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Heraldry and Harleys

By Erin Erickson | HUMANITIES, November/December 1998 | Volume 19, Number 6

"Road Warriors: Knight Riders," a new exhibition at the Higgins Armory Museum in Worcester, Massachusetts, challenges popular stereotypes of the medieval horseman and modern motorcyclist. “There are definite similarities between the knight of the Middle Ages and the biker of the mid- and late twentieth century,” contends medievalist Linda Honan, curator of the exhibition.

A knight of the Middle Ages would often roam the countryside as a free lance, travelling from castle to castle, lord to lord, and giving us the modern word for working independently. “It was a way for culture to be spread and ideas to be spread,” continues Honan. “It was an interesting social phenomenon, but it was also regarded then, as now, with some misgivings by people who stay put.”

“The loner -- the individual knight and the individual biker -- can also be encountered in a group,” Honan explains. “King Lear’s daughters hated his band of knights ‘debauched and bold.’ Similarly, a lot of people dislike and are frightened by the sight of a group of bikers coming towards them. In both cases, the people are coming at high speed. They move faster than the rest of us. They are capable of travelling, of moving on, of leaving we’re not sure what in their wake.”

Some of the most striking similarities can be seen in the protective gear worn by both groups. “In the case of the knight,” says Honan, “he wanted his armor to be deflective, so he made it with no chinks. . . and with rounded surfaces.” The biker’s gear protects him from the ground should his elbows and knees drag. “He also needs to be resistant to the wind,” Honan says. “There is great similarity in form and function between the iron and steel gear of the knights and the leather and steel gear of the biker.”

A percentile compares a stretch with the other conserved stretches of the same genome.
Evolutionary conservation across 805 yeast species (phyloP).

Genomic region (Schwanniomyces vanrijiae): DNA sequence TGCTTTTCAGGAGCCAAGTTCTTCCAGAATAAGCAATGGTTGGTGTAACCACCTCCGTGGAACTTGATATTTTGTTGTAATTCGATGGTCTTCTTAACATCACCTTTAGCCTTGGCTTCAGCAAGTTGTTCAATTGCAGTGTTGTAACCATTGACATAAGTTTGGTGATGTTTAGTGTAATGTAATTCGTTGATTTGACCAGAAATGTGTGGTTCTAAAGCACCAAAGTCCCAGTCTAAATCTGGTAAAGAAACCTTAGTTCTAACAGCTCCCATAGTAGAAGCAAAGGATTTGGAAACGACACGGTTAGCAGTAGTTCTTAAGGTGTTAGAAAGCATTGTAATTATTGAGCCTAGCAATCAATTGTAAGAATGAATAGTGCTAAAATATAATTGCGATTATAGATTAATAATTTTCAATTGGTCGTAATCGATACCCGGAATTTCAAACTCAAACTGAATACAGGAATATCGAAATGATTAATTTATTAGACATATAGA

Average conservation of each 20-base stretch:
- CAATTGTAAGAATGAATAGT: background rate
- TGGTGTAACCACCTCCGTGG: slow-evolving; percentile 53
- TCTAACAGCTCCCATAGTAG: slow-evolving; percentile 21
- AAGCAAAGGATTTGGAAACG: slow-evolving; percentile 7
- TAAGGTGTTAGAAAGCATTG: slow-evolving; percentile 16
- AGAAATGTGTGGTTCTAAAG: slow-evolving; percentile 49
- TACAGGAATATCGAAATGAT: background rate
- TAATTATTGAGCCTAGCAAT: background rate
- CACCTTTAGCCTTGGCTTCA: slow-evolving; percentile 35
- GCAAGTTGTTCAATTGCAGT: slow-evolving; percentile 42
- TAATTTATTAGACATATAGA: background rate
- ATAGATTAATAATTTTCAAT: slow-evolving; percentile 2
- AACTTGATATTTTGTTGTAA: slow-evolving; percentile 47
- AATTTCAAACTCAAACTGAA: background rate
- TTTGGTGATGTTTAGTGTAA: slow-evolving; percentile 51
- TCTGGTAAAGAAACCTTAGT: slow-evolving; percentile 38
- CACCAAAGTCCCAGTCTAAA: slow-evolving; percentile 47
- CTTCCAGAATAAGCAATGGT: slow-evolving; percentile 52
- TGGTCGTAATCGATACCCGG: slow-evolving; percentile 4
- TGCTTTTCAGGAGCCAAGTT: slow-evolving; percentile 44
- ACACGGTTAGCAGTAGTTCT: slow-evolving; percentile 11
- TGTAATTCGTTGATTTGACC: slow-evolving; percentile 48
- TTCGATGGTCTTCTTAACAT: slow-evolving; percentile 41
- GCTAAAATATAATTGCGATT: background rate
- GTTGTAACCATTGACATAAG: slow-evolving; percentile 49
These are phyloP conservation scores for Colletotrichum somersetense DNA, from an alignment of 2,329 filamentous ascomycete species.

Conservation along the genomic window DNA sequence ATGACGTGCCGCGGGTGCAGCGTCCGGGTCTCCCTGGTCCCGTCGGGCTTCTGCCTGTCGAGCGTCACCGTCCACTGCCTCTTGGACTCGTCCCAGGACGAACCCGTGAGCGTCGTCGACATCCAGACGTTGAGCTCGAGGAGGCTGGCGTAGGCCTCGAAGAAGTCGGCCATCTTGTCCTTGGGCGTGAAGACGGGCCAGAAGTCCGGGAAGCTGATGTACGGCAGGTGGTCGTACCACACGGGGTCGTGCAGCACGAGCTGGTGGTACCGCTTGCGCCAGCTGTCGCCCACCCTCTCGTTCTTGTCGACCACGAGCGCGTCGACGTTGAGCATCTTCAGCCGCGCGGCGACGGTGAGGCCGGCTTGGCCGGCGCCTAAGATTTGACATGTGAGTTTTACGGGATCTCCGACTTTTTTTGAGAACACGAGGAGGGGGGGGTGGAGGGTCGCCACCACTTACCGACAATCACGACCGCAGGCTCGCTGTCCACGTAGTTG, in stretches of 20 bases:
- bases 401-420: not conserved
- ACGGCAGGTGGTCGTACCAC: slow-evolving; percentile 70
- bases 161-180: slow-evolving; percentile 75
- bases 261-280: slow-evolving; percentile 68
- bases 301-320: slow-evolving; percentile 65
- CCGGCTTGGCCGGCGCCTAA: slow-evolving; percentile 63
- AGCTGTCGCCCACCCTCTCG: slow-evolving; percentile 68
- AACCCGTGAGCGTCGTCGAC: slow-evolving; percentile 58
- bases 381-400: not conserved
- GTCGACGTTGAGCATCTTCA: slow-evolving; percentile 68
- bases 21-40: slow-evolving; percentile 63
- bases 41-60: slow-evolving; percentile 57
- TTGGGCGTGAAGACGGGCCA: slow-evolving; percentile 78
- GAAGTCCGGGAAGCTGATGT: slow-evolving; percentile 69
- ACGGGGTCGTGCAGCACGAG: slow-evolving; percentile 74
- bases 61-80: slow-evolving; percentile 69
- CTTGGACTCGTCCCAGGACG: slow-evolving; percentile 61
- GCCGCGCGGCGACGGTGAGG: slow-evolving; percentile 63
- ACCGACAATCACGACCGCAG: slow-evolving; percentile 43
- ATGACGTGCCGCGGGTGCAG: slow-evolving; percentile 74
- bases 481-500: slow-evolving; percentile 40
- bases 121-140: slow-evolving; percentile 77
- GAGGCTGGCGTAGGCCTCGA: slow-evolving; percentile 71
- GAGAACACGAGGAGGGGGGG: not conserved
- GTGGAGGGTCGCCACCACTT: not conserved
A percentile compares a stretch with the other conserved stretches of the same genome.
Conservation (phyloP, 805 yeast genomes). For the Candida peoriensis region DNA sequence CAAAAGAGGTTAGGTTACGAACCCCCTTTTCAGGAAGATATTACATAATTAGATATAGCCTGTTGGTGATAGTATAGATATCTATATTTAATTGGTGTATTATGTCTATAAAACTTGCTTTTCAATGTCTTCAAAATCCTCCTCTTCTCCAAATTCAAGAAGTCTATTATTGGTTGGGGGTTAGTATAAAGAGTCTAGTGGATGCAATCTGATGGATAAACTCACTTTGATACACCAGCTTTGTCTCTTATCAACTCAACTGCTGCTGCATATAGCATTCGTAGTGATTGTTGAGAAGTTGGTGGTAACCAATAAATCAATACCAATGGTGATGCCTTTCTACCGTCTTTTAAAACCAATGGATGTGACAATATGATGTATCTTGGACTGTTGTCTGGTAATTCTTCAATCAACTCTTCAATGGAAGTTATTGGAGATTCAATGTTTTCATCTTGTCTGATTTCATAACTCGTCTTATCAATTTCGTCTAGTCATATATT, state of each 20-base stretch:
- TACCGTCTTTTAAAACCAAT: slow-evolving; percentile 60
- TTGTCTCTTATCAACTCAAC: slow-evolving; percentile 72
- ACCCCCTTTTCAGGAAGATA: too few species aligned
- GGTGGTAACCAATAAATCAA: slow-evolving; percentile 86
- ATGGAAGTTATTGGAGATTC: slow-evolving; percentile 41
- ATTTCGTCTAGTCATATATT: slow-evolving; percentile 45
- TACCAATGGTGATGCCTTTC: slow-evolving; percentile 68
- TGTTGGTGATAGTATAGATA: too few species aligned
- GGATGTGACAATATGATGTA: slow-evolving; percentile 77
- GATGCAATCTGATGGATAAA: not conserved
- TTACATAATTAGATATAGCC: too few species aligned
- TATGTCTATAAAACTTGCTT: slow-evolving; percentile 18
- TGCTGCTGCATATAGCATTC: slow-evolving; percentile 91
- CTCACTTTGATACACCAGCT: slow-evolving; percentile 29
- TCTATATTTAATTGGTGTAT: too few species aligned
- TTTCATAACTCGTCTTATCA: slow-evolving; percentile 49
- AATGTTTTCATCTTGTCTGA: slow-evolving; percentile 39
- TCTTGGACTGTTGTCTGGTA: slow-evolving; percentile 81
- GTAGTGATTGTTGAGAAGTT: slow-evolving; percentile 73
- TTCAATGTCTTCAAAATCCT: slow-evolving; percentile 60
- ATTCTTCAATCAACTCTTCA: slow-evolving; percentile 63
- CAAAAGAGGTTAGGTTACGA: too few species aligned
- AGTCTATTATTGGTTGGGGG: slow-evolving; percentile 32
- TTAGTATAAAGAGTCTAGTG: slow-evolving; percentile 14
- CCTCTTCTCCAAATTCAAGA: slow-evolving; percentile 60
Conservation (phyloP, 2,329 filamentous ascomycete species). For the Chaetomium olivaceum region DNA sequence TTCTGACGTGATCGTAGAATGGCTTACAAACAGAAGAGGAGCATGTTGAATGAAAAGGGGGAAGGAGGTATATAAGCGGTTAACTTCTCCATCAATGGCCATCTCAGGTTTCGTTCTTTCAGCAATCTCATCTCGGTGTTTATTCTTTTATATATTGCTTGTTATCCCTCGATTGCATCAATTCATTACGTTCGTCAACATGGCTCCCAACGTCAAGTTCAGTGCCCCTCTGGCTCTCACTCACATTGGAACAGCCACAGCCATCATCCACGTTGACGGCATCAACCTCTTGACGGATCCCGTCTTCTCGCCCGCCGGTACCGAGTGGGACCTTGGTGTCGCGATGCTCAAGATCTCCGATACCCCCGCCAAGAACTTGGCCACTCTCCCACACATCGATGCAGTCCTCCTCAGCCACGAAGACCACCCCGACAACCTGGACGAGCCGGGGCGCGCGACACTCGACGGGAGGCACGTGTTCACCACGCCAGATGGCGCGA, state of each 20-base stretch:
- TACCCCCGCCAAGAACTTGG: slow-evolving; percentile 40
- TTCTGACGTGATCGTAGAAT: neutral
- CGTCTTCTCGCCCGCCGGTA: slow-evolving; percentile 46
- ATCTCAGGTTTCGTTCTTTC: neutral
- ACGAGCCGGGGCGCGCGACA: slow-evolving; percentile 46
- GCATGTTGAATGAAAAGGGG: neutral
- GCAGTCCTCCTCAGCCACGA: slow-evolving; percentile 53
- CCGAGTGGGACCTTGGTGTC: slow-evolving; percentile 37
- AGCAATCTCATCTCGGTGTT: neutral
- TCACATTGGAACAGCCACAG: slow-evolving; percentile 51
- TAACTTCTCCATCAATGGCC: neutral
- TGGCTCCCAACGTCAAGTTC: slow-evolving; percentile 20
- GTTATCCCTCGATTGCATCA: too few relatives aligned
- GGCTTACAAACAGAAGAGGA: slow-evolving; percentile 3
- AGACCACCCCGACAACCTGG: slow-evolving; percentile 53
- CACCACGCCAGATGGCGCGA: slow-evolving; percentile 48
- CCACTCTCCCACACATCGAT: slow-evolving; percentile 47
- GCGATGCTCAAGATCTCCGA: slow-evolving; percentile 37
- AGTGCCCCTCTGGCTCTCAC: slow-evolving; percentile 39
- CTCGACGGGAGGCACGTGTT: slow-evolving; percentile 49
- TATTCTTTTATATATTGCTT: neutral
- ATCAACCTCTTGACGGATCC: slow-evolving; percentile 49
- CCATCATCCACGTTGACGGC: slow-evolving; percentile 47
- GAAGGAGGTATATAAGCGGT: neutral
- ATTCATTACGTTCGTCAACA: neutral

The exhibition also compares heraldry of the Middle Ages to tattooing. “Heraldry was a way for knights in armor to identify themselves,” explains Honan. “We’re looking from that to tattoos and colors -- the way modern bikers identify themselves.” The exhibition displays examples of heraldry, including coats of arms, and photographs of tattooed people by a local photographer, Patrick O’Connor.

The whole Higgins Armory collection spans four thousand years. “We’re always thinking about the material we have and we’re always trying to put it into context that will bring it to life and make it relevant to people, interesting, and exciting,” says Honan, who hopes the exhibition will attract a broad audience. The hands-on gallery boasts a junior off-road racing bike and a quintain -- a post with a target used in medieval sports.

The formal gallery displays sporting and combat armor next to a 1940s German BMW army bike with a sidecar. Honan draws parallels between the knight with his squire and the motorbike rider with his sidekick.

Several events are planned in conjunction with the exhibition, including literary evenings, poetry readings, discussions, and conferences on conflict avoidance and identity, and popular culture.